When Steven Spielberg agreed to direct ‘Ready Player One’ based on Ernest Cline‘s pop culture-riddled novel, he had one condition– he would not reference any of his own works. That’s a hefty edit, considering all of the indelible contributions he has made to film over the course of his career. Too bad his crew had other ideas.
The crew attempted to slip references to various Spielberg works. Despite Spielberg’s efforts, a few of them managed to stay in the movie.
One that he actually allowed was the use of the DeLorean from ‘Back to the Future’ which is driven in the film by Parzival, the VR avatar of main character Wade Watts (Tye Sheridan). Spielberg had only served as executive producer on ‘Back to the Future’ so he didn’t feel that shout-out was too self-referential.
One wall in the “real world” setting was graffitied with the grinning visage of one of the little beasties from ‘Gremlins’… until Spielberg saw it and nixed it. A diner glimpsed during one chase scene paid tribute to the bank robbing family from ‘The Goonies’. “We had a sly Fratelli’s Diner, but we got caught,” production designer Adam Stockhausen explained. Once Spielberg saw it… you guessed it. He nixed it.
One reference that appears to have slipped past him was a ‘Schindler’s List’ homage. In Wade Watts’ cramped apartment, a copy of the original book, ‘Schindler’s Ark’ appears in the background.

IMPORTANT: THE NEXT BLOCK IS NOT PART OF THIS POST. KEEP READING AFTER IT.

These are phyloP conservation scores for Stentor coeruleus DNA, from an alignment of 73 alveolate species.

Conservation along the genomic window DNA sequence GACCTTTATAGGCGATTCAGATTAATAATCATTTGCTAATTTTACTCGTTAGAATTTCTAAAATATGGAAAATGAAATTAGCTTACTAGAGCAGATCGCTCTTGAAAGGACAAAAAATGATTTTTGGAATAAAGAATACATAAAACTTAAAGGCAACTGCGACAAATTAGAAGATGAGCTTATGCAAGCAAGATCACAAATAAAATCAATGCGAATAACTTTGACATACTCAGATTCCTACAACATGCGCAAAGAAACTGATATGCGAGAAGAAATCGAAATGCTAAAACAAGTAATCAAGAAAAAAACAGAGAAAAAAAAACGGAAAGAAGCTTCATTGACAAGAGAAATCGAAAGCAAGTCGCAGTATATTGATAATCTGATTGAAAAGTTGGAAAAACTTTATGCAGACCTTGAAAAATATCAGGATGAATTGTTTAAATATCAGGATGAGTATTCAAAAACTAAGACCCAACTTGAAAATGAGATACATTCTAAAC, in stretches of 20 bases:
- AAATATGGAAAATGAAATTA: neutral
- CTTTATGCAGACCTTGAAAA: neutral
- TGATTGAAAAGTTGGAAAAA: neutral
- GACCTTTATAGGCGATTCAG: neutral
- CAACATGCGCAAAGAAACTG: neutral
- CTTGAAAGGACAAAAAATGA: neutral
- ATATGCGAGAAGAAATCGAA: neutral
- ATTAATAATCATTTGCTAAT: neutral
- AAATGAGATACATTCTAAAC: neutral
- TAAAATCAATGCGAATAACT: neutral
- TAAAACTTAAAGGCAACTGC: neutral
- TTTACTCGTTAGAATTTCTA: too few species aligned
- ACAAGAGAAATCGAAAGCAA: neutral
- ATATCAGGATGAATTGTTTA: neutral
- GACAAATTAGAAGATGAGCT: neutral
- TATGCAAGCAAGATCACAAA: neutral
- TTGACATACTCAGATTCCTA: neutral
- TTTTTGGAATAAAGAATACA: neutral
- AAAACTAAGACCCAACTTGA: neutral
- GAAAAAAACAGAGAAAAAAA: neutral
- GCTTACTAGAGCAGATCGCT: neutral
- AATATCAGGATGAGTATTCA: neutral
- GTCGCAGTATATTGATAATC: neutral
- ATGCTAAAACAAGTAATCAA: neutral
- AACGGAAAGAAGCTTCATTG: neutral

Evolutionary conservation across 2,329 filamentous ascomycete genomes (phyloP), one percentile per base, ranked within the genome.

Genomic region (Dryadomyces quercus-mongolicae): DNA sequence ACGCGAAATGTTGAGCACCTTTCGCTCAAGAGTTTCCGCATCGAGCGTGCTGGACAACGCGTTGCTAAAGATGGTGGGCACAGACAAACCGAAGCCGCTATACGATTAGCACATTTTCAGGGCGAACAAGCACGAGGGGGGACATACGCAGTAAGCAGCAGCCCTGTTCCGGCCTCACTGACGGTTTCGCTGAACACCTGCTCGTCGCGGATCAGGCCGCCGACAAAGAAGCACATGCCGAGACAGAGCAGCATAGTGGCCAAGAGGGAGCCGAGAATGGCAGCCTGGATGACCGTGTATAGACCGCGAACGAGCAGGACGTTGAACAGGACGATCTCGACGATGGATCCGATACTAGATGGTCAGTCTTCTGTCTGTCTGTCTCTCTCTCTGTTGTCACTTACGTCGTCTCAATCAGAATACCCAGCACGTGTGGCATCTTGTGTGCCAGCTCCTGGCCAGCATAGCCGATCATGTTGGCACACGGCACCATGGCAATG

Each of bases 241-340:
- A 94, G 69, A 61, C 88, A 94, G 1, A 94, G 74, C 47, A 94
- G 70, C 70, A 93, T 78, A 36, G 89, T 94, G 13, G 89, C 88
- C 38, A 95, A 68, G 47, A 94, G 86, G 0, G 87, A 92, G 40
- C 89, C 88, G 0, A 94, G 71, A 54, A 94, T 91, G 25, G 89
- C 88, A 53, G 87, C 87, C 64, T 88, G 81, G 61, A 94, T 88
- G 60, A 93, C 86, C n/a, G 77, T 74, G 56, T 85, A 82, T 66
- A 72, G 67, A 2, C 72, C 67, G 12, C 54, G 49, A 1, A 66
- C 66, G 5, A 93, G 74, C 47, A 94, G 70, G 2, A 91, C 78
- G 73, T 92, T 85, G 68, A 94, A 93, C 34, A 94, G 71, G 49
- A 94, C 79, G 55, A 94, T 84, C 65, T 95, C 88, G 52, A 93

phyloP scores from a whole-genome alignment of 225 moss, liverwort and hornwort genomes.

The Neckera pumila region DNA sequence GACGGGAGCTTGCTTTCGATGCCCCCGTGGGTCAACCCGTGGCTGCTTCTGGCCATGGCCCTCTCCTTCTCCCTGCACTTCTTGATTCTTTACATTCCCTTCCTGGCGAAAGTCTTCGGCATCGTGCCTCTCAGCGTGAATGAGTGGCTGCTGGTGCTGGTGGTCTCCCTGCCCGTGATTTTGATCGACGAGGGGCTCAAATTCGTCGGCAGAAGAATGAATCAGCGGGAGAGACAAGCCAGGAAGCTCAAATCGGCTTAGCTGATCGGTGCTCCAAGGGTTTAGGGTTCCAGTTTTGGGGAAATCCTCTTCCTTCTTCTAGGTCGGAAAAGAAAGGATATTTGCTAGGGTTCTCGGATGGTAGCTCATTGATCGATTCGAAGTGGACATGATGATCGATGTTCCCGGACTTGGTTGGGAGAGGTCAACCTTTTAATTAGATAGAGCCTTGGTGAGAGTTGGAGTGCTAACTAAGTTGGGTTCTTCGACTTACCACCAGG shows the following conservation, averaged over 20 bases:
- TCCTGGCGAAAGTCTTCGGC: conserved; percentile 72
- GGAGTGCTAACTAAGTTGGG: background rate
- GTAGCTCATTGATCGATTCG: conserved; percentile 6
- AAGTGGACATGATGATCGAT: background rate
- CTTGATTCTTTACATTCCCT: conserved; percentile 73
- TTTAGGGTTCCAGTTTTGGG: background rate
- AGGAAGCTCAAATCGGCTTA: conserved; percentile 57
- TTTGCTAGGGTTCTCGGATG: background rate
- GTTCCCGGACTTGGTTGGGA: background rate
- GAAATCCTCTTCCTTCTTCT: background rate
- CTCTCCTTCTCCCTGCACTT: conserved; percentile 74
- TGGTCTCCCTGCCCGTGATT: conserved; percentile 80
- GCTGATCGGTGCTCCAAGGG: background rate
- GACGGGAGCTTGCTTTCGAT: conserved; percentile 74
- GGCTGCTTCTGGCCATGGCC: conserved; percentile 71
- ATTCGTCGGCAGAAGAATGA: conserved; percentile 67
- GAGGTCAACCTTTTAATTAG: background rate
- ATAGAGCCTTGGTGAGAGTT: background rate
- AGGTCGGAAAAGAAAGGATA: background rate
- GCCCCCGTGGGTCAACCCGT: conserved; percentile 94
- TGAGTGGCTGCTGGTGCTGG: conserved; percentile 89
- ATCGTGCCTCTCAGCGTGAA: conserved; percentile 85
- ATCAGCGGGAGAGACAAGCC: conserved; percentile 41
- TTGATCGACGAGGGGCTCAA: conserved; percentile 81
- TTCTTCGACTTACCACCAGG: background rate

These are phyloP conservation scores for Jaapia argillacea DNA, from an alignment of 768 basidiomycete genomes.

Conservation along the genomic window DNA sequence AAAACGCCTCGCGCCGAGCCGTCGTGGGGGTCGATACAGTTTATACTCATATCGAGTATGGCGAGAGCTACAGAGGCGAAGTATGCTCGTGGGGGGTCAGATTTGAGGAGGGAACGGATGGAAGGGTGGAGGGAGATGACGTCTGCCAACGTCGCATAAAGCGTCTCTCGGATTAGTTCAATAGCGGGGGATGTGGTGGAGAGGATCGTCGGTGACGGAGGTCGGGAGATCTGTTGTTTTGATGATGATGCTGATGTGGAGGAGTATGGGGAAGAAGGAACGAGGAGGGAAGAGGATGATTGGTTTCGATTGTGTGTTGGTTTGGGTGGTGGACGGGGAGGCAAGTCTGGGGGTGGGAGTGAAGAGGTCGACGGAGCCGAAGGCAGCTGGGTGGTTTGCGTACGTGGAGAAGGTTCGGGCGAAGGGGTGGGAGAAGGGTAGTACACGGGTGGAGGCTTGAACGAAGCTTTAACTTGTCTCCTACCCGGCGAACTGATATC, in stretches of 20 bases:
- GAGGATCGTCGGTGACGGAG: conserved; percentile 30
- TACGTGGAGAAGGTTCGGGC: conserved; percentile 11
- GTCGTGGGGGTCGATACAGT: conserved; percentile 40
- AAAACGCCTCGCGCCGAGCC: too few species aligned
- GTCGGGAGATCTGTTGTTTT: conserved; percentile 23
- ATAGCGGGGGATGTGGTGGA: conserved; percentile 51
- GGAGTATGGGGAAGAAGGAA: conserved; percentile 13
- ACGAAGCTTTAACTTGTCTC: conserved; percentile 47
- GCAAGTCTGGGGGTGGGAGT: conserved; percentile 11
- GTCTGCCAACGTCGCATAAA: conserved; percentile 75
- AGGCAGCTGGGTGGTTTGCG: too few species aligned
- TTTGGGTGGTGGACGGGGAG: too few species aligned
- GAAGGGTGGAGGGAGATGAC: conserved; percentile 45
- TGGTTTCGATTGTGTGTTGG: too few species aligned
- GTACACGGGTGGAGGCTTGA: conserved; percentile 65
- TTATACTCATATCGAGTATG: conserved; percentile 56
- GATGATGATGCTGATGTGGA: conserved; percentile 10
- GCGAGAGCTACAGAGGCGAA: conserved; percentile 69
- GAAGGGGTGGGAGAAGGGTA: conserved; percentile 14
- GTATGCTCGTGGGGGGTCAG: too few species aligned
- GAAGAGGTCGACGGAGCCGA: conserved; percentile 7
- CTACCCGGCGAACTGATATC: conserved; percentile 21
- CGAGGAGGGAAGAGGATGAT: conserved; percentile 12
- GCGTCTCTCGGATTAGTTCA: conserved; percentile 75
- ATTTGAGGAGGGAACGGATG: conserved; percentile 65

Just because the graffiti Gremlin was axed earlier, one made it to the final movie, having been sneaked in during post-production. Spielberg said:
“I think a lot of the digital artists were trying to get some of their favorite ’80s cultural references in there, you know? And having seen every shot 30 times as we go through all the different steps from pre-viz to animatic to final, I started noticing little things. They snuck a gremlin in. I said, ‘Well, I guess it’s too late to take that guy out.’ So he survived the cut.”
Even without the Spielberg references, the movie is obviously packed with pop culture references from the ‘A-Team’ to ‘Akira’ to ‘A Nightmare on Elm Street’ to ‘The Iron Giant’ (who is said to play a major role in the climax). There were so many shout-outs that some viewers of the trailers began complaining online that this movie was nothing but Fan Geek masturbation. But Spielberg clarified:
“The movie isn’t really about nostalgia. Nostalgia is only the window dressing — out your side windows, but the movie takes place out your windshield. It’s a race. It’s a competition for control of the OASIS.”
Source: Entertainment Weekly